In the eye of the storm is the window of opportunity
An infinite number of roads can lead to the state of utter despair. Whether it’s the frenzied shaking of a nervous system in terrifying hyper-drive, a beer battered brain escaping its confines and plunging its host into desperate wild confusion, teetering over the edge into a fiery abyss, or when existential crisis entraps one’s entire being into an icy, desolate reality of unbearable magnitude; within all is a pain of such depth, it is clear it is the end of the road.
Many unfortunate souls perish at this juncture – some by the severity of the symptoms, others by their own hand.
It is true in this hellish state we are being given a clear signal that something must die, the subtext to this however, that is all too often missed in the haze of madness when nuance is incomprehensible, is that herein lays a profound opportunity for rebirth.
In reflection many in recovery begin to see that the darkest hour really was just before the dawn. The state of utter loss of oneself is harrowing in the instance, yet it is in this state those that are servants to substances are unwittingly casting aside their chains by acknowledging that they cannot go on as they were. The ego has been shattered. The ego, the driver of external gratification, has been consumed by a storm of its own making.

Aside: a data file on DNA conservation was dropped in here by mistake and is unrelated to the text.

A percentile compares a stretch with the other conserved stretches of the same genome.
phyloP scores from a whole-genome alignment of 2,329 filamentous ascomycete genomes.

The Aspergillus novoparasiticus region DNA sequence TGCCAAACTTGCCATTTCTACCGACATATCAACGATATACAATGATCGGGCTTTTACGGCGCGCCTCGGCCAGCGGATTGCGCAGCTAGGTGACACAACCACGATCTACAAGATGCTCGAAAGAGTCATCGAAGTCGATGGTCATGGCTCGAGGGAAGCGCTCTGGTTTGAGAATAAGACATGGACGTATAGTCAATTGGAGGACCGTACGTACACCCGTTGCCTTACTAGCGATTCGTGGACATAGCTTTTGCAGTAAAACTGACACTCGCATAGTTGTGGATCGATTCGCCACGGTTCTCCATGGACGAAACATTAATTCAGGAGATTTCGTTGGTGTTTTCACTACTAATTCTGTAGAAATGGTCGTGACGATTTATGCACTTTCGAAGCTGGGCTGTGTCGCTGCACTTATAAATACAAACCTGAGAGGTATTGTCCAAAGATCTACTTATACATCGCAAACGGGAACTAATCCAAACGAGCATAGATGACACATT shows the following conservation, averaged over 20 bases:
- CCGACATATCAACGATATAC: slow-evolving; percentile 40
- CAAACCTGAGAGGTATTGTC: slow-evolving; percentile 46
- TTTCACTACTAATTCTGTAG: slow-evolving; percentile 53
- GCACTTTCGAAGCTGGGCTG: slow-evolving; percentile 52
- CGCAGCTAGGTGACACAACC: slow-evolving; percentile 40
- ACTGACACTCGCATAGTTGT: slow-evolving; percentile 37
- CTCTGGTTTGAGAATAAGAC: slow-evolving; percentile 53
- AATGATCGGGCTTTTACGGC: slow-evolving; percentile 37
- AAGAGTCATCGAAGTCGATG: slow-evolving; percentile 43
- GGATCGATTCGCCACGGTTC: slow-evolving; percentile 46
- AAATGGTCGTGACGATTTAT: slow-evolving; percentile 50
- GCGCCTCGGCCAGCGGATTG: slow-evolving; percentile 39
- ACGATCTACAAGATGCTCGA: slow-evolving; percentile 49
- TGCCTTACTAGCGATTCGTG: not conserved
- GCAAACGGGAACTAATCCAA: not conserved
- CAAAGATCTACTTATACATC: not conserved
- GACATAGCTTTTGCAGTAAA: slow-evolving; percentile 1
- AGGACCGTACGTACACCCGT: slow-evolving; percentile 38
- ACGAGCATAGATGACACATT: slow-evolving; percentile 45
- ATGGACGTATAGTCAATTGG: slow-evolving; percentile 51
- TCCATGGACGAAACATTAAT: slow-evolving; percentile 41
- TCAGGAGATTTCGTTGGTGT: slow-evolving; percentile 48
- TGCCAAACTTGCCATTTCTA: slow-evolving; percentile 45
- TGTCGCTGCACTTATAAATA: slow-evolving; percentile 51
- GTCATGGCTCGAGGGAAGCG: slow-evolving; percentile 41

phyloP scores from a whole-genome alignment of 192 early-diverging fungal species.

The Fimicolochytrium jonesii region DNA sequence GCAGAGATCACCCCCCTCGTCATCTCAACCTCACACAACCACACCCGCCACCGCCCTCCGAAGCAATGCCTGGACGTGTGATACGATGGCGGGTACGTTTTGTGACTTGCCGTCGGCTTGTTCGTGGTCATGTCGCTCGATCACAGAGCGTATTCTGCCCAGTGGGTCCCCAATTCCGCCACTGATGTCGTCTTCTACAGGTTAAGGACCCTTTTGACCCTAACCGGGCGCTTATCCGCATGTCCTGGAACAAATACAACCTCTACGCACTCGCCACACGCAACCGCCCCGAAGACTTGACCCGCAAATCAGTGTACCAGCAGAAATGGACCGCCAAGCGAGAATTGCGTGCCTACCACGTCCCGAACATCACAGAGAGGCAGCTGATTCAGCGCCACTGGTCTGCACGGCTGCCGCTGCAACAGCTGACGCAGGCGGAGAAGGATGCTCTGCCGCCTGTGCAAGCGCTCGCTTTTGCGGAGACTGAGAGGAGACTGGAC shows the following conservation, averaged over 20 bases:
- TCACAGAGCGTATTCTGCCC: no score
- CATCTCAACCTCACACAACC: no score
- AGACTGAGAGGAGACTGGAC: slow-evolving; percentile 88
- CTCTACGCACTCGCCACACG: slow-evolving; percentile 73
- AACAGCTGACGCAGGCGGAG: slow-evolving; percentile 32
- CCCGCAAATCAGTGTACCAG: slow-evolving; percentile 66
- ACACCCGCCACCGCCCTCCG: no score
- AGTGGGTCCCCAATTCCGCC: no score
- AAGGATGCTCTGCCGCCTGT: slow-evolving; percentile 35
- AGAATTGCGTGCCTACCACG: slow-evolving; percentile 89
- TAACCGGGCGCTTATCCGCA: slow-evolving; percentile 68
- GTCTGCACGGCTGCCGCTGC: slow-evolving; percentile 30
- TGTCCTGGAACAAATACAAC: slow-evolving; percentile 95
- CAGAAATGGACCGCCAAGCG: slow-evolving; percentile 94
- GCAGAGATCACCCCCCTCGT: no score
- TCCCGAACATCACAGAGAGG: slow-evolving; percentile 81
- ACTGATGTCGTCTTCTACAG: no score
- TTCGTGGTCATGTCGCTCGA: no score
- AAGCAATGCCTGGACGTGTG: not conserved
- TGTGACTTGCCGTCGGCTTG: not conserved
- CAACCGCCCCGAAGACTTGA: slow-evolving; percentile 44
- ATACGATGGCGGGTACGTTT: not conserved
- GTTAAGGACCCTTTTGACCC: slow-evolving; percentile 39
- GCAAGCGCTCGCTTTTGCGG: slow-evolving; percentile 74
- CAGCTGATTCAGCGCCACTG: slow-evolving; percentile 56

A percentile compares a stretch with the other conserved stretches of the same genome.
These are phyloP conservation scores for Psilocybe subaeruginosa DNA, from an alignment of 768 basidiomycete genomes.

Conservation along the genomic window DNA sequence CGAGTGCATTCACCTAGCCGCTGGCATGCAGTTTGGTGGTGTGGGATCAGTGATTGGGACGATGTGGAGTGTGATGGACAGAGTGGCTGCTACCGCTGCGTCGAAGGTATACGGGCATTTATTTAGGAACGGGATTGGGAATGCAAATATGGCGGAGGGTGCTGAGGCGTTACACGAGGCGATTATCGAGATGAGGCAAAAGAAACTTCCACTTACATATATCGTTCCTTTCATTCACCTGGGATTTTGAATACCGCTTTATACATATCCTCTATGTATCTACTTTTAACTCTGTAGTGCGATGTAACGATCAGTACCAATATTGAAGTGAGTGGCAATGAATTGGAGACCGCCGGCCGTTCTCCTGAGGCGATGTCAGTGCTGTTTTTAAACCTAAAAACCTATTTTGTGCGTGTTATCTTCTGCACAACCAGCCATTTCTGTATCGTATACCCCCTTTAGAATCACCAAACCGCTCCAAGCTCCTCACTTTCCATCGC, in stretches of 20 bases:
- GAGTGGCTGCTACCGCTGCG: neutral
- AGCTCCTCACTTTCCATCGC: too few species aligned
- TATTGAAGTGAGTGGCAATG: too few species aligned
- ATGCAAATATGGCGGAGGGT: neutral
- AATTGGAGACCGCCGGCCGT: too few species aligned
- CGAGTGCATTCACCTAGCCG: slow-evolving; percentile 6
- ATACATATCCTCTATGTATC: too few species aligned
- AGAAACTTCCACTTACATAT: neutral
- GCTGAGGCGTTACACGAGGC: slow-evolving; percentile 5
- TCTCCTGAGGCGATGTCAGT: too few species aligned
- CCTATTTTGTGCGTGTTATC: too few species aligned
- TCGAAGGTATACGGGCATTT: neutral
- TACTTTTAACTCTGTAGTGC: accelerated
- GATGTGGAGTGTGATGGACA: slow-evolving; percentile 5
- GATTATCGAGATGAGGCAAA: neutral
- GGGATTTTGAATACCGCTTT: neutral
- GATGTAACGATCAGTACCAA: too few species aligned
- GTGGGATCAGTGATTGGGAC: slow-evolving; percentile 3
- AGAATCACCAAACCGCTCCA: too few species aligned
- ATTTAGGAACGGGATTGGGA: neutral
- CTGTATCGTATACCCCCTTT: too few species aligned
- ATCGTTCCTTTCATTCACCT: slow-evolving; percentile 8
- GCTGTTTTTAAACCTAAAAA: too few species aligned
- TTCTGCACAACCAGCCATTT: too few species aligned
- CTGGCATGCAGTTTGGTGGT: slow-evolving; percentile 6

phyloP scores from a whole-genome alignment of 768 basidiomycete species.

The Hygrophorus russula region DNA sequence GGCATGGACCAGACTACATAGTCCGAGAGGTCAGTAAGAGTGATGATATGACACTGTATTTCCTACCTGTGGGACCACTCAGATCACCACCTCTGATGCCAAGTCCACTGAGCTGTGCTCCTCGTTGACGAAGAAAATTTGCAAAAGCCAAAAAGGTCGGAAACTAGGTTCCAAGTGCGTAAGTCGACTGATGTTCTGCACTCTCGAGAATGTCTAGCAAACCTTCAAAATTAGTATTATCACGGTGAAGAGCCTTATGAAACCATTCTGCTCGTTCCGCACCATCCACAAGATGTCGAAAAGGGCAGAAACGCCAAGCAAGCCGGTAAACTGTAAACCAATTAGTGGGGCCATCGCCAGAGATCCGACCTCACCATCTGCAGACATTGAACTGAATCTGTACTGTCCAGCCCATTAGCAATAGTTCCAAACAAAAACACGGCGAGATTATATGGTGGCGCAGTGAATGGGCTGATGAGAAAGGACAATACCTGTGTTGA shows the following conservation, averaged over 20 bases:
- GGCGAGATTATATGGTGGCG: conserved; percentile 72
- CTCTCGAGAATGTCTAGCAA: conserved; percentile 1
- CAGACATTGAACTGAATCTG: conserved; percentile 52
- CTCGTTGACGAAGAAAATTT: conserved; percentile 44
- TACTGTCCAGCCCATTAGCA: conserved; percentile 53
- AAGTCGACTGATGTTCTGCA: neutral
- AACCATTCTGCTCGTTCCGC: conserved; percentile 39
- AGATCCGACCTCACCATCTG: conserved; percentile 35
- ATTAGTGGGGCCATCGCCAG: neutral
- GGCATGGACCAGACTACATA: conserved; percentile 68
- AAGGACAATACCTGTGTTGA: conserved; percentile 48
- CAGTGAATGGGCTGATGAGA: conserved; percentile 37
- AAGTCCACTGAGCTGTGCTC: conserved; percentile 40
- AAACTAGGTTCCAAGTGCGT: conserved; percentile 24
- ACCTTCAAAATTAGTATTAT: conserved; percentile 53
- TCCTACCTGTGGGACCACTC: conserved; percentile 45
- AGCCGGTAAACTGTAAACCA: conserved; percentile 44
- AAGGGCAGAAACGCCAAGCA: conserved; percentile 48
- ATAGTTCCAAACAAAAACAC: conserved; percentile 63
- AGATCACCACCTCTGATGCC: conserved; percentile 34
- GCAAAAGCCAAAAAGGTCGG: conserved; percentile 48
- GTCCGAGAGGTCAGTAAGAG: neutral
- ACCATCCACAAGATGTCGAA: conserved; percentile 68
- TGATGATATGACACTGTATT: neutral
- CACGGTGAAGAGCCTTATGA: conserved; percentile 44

Immediately panic ensues: the one last thing that could be relied on – the ego – has gone and the addict knows no way of continuing life without this structure and the external coordinates it clings to.
This is the eye of the storm.
Confusion abounds all around, yet in this state there is clarity, an inner stillness around the concept of recovery. It no longer seems such an alien concept in the pain of immediate withdrawal.
The importance of seizing this opportunity quickly cannot be overstated. Opportunities for recovery are fleeting, and before too long a consumption to use, to return to a familiar state (even if it’s extremely painful) will consume the mind and body.
It is in the desperate state an addict can do something contrary to rigidly held beliefs: ask for help.
This is a simple task superficially, yet a giant spiritual and psychic shift in the life of an individual.
Asking for help is akin to stating ‘I don’t know what to do anymore, I need guidance, the way I am living is leading to my destruction.’
From this point recovery can begin. One has to die to be born.